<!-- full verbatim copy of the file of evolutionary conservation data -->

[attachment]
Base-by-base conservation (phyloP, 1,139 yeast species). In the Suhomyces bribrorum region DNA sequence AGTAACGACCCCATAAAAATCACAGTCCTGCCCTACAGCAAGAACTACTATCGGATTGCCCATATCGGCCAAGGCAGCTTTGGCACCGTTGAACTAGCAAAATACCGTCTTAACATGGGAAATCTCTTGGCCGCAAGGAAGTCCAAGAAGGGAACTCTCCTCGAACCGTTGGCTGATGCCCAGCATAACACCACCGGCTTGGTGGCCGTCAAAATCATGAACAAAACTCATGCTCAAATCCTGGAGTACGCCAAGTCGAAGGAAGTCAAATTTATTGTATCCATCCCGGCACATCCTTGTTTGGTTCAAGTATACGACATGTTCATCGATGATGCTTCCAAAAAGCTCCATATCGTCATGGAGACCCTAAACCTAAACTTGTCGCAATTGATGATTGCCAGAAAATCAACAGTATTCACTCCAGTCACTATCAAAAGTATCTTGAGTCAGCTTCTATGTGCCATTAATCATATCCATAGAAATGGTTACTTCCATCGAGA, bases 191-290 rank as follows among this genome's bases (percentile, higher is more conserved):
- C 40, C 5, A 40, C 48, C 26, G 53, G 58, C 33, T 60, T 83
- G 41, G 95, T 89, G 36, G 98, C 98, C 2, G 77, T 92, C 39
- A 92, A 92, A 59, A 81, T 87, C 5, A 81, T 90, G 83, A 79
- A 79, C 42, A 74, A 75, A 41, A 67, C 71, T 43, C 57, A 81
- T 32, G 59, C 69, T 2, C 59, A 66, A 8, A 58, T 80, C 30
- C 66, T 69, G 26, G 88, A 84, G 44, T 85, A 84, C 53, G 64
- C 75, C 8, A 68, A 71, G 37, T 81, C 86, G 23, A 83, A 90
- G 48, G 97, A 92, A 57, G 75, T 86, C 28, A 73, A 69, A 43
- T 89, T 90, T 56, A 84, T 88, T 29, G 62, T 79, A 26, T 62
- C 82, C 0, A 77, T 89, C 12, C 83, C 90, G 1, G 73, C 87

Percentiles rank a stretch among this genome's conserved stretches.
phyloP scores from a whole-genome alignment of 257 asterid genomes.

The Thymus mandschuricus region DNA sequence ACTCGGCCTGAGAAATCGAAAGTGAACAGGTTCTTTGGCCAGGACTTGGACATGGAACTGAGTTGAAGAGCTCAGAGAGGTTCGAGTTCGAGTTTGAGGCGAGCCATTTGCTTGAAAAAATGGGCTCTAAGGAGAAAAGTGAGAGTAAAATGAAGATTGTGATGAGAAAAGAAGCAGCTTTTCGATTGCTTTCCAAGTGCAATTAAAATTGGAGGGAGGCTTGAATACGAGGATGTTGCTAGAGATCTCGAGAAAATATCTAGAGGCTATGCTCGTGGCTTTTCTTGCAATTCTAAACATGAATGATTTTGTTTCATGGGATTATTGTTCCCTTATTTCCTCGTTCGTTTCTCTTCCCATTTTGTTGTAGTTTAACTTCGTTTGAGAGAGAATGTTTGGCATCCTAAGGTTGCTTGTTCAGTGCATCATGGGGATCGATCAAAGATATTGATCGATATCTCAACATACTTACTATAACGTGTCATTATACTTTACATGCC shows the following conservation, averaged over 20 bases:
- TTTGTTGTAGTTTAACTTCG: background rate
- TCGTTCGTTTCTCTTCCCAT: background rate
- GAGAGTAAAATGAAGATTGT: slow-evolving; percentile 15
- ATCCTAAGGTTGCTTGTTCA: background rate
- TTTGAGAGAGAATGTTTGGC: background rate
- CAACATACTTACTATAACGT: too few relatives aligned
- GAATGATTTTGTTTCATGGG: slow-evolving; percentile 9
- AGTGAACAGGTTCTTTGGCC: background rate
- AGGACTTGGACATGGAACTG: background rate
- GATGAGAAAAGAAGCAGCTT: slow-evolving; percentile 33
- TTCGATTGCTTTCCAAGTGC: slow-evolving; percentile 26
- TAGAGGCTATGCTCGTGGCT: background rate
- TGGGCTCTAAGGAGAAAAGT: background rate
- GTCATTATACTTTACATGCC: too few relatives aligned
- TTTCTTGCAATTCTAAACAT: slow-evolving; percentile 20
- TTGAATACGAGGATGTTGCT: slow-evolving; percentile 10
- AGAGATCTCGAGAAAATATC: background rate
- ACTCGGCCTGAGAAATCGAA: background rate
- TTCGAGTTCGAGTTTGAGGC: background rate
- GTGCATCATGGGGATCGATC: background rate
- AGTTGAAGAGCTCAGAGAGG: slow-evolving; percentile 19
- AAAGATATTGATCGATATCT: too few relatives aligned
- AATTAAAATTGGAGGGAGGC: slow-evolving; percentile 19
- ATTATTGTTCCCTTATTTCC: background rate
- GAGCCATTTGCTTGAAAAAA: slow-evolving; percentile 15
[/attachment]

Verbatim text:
Base-by-base conservation (phyloP, 1,139 yeast species). In the Suhomyces bribrorum region DNA sequence AGTAACGACCCCATAAAAATCACAGTCCTGCCCTACAGCAAGAACTACTATCGGATTGCCCATATCGGCCAAGGCAGCTTTGGCACCGTTGAACTAGCAAAATACCGTCTTAACATGGGAAATCTCTTGGCCGCAAGGAAGTCCAAGAAGGGAACTCTCCTCGAACCGTTGGCTGATGCCCAGCATAACACCACCGGCTTGGTGGCCGTCAAAATCATGAACAAAACTCATGCTCAAATCCTGGAGTACGCCAAGTCGAAGGAAGTCAAATTTATTGTATCCATCCCGGCACATCCTTGTTTGGTTCAAGTATACGACATGTTCATCGATGATGCTTCCAAAAAGCTCCATATCGTCATGGAGACCCTAAACCTAAACTTGTCGCAATTGATGATTGCCAGAAAATCAACAGTATTCACTCCAGTCACTATCAAAAGTATCTTGAGTCAGCTTCTATGTGCCATTAATCATATCCATAGAAATGGTTACTTCCATCGAGA, bases 191-290 rank as follows among this genome's bases (percentile, higher is more conserved):
- C 40, C 5, A 40, C 48, C 26, G 53, G 58, C 33, T 60, T 83
- G 41, G 95, T 89, G 36, G 98, C 98, C 2, G 77, T 92, C 39
- A 92, A 92, A 59, A 81, T 87, C 5, A 81, T 90, G 83, A 79
- A 79, C 42, A 74, A 75, A 41, A 67, C 71, T 43, C 57, A 81
- T 32, G 59, C 69, T 2, C 59, A 66, A 8, A 58, T 80, C 30
- C 66, T 69, G 26, G 88, A 84, G 44, T 85, A 84, C 53, G 64
- C 75, C 8, A 68, A 71, G 37, T 81, C 86, G 23, A 83, A 90
- G 48, G 97, A 92, A 57, G 75, T 86, C 28, A 73, A 69, A 43
- T 89, T 90, T 56, A 84, T 88, T 29, G 62, T 79, A 26, T 62
- C 82, C 0, A 77, T 89, C 12, C 83, C 90, G 1, G 73, C 87

Percentiles rank a stretch among this genome's conserved stretches.
phyloP scores from a whole-genome alignment of 257 asterid genomes.

The Thymus mandschuricus region DNA sequence ACTCGGCCTGAGAAATCGAAAGTGAACAGGTTCTTTGGCCAGGACTTGGACATGGAACTGAGTTGAAGAGCTCAGAGAGGTTCGAGTTCGAGTTTGAGGCGAGCCATTTGCTTGAAAAAATGGGCTCTAAGGAGAAAAGTGAGAGTAAAATGAAGATTGTGATGAGAAAAGAAGCAGCTTTTCGATTGCTTTCCAAGTGCAATTAAAATTGGAGGGAGGCTTGAATACGAGGATGTTGCTAGAGATCTCGAGAAAATATCTAGAGGCTATGCTCGTGGCTTTTCTTGCAATTCTAAACATGAATGATTTTGTTTCATGGGATTATTGTTCCCTTATTTCCTCGTTCGTTTCTCTTCCCATTTTGTTGTAGTTTAACTTCGTTTGAGAGAGAATGTTTGGCATCCTAAGGTTGCTTGTTCAGTGCATCATGGGGATCGATCAAAGATATTGATCGATATCTCAACATACTTACTATAACGTGTCATTATACTTTACATGCC shows the following conservation, averaged over 20 bases:
- TTTGTTGTAGTTTAACTTCG: background rate
- TCGTTCGTTTCTCTTCCCAT: background rate
- GAGAGTAAAATGAAGATTGT: slow-evolving; percentile 15
- ATCCTAAGGTTGCTTGTTCA: background rate
- TTTGAGAGAGAATGTTTGGC: background rate
- CAACATACTTACTATAACGT: too few relatives aligned
- GAATGATTTTGTTTCATGGG: slow-evolving; percentile 9
- AGTGAACAGGTTCTTTGGCC: background rate
- AGGACTTGGACATGGAACTG: background rate
- GATGAGAAAAGAAGCAGCTT: slow-evolving; percentile 33
- TTCGATTGCTTTCCAAGTGC: slow-evolving; percentile 26
- TAGAGGCTATGCTCGTGGCT: background rate
- TGGGCTCTAAGGAGAAAAGT: background rate
- GTCATTATACTTTACATGCC: too few relatives aligned
- TTTCTTGCAATTCTAAACAT: slow-evolving; percentile 20
- TTGAATACGAGGATGTTGCT: slow-evolving; percentile 10
- AGAGATCTCGAGAAAATATC: background rate
- ACTCGGCCTGAGAAATCGAA: background rate
- TTCGAGTTCGAGTTTGAGGC: background rate
- GTGCATCATGGGGATCGATC: background rate
- AGTTGAAGAGCTCAGAGAGG: slow-evolving; percentile 19
- AAAGATATTGATCGATATCT: too few relatives aligned
- AATTAAAATTGGAGGGAGGC: slow-evolving; percentile 19
- ATTATTGTTCCCTTATTTCC: background rate
- GAGCCATTTGCTTGAAAAAA: slow-evolving; percentile 15